It’s an established medical truth that the human immunodeficiency virus (HIV), if untreated, can lead to acquired immunodeficiency syndrome (AIDS). While the virus was initially guaranteed to be deadly when the epidemic began in the 1980s, current antiviral treatments can give those who contract the virus long life expectancies—and pre-exposure prophylaxis (PrEP) can lower users’ viral loads to the point where they are unable to transmit the virus to others.
Despite these facts, conspiracy theories surrounding life-saving antiviral medicines and the origins of the virus have continued to swirl. One particular book, by mathematician Rebecca Culshaw Smith, which advances such theories, is set to be released in just one week.
Scores of signatories have signed a letter to the publisher demanding the book’s publication be stopped; the publisher responded with accusations of censorship.
Titled The Real AIDS Epidemic: How the Tragic HIV Mistake Threatens Us All, the book argues that HIV was falsely identified as the cause of AIDS in the 1980s, and makes the claim that antiviral medications are a health risk to those taking them. An earlier version of the book, titled Science Sold Out: Does HIV Really Cause AIDS? and published in 2007, previously faced criticism for “egregious errors” from leading infectious disease scientists Kenneth Whitaker Witwer, associate professor of molecular and comparative pathobiology and neurology at John Hopkins School of Medicine, and Ruy Ribeiro, assistant professor of biology at the University of New Mexico.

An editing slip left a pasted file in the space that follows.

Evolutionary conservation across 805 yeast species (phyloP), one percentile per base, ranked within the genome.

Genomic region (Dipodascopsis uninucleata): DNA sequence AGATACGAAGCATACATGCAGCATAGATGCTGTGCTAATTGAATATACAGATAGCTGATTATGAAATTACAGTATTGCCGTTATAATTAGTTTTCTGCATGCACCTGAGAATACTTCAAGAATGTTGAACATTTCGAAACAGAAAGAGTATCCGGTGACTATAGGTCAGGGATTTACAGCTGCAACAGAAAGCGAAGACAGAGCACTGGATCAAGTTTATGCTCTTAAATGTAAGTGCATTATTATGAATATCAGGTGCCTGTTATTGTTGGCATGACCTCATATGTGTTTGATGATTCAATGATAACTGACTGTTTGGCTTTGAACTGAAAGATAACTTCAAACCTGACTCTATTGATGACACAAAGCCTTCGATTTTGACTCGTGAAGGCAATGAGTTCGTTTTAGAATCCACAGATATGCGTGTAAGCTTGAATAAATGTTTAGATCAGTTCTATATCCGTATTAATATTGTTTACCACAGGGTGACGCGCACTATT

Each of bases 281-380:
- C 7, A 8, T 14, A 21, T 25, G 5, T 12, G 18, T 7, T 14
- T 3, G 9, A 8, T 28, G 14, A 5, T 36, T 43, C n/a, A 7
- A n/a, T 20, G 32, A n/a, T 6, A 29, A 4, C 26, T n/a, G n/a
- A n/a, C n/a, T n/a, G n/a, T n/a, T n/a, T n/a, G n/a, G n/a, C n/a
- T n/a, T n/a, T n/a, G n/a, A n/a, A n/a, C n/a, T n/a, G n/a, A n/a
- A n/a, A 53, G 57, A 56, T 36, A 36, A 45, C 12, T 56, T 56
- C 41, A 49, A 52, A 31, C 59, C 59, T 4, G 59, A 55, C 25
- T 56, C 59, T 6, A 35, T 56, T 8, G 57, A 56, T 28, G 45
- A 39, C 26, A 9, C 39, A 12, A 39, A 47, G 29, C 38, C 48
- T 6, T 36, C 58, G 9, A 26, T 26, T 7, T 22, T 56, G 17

Individuals and organizations have responded to news of Smith’s update with outrage; a coalition of more than 30 organizations and 70 public health advocates and writers penning a letter to publishing house Simon & Schuster on March 20, urging them to drop distribution of the book before its imminent release. Signatories include GLAAD, ACT UP and PrEP4All; and individuals including AIDS activist and novelist Alexander Chee and artist Nan Goldin.
“Research has shown conclusively that misinformation and denialism do material harm to HIV/AIDS prevention, testing and treatment,” the letter reads. “With new prevention tools on the market, as well as revolutionary treatment options […] misinformation, which helps exacerbate stigma, discrimination and medical distrust should not be an added barrier to accessing life-saving drugs.”